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The Life of William Wordsworth: A Critical Biography

The Life of William Wordsworth: A Critical Biography

John Worthen

ISBN: 978-0-470-65544-3

Apr 2014

500 pages

In Stock

$128.95

Description

By examining the family and financial circumstances of Wordsworth’s early years, this illuminating biography reshapes our understanding of the great Romantic poet’s most creative period of life and writing.

 

  • Features new research into Wordsworth’s financial situation, and into how the poet and his family survived financially
  • Offers a new understanding of the role of his great unwritten poem ‘The Recluse’
  • Presents a new assessment of the relationship between Wordsworth and Coleridge

List of Illustrations ix

Acknowledgments x

Abbreviations and Texts xii

Foreword: “The Prelude”: A Poem of My Own Life? xvii

Part I Early Years 1

1 Versions of Home: 1770–83 3

2 Hawkshead and Esthwaite: 1783–7 18

3 Cambridge: 1787–90 37

4 To the Alps: and What Followed: 1790–1 53

5 Annette Vallon, Michel de Beaupuy, and the Bishop of Llandaff: 1791–3 69

Part II Writer 91

6 Salisbury Plain and its Consequences: 1793–5 93

7 Racedown: 1795–7 113

8 Coleridge and Alfoxton: 1797–8 135 9

Lyrical Ballads: 1798 157

10 Hamburg to the Harz: 1798 173

11 Writing in Goslar: 1798–9 183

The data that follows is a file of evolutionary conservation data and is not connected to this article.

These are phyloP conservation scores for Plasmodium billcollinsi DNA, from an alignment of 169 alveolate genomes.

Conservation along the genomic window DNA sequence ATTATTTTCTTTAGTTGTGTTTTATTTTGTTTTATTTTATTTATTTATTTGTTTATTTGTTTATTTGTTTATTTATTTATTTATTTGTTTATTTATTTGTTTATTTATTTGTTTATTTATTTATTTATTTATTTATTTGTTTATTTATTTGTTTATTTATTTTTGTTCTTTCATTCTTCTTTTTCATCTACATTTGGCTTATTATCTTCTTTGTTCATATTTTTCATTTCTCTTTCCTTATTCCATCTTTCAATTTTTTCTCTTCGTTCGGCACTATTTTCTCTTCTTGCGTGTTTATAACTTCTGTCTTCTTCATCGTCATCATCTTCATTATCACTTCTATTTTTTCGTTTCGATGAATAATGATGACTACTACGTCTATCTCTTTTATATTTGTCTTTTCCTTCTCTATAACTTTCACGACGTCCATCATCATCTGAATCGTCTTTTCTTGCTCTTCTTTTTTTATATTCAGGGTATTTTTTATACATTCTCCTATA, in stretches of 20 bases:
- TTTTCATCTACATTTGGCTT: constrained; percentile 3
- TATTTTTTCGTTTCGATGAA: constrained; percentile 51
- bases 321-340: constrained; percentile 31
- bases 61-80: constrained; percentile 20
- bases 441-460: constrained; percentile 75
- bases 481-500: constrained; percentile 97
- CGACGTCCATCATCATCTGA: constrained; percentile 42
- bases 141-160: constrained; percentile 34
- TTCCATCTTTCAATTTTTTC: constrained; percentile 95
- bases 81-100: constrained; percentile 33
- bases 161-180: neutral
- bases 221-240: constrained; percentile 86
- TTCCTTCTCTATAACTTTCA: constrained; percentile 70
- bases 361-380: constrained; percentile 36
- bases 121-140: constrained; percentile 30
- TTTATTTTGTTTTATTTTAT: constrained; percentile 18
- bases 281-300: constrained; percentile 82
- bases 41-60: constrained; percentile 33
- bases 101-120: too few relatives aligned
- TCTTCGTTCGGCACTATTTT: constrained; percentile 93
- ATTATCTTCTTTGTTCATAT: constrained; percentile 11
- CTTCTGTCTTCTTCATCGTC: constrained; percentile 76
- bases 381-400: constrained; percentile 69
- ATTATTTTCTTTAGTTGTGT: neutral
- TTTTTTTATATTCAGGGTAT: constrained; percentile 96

12 Sockburn to Grasmere: 1799–1800 198

Part III Town-End 213

13 “Home at Grasmere,” the “Ode,” “Michael”: 1800–1 215

14 Hurting: 1800–1 241

15 Marrying: 1801–2 249

16 Grasmere to Calais and on to Gallow Hill: 1802 265

17 Marriage, First Child, and the Trip to Scotland: 1802–3 284

18 “The Prelude” I: 1804 303

19 “The Prelude” II: 1804–5 315

20 “Elegiac Stanzas,” Poems, in Two Volumes : 1806–7 328

Part IV The Light of Common Day 341

21 “The Recluse” and The Convention of Cintra: 1808–9 343

22 Loss and Grief: 1809–12 356

23 Stamp-officer and Poet of The Excursion: 1812–14 368

24 “What though it be past”: 1814 387

Part V Sketches of Late Years 397

25 Poetry, Family, and Polemic: 1815–18 399 26

Peter Bell and “the ghosts of what they were”: 1819–26 407

27 “The Recluse” and “The Prelude”: 1827–33 418

28 The Past Enshrined: 1834–42 429

29 No Resting Place: 1843–50 439

Afterword 447

Bibliography 451

Index 457

“John Worthen’s engaging new biography of Wordsworth begins by quoting the poet’s recollection of himself at around the age of 10, surveying tall trees, black chasms, and dizzy crags: ‘I loved to stand and & read j Their looks forbidding’, he says, ‘read & disobey’ (p. 3). . . Worthen’s book is a revealing account of the consequences of that daring.”  (The Review of English Studies, 15 October 2014)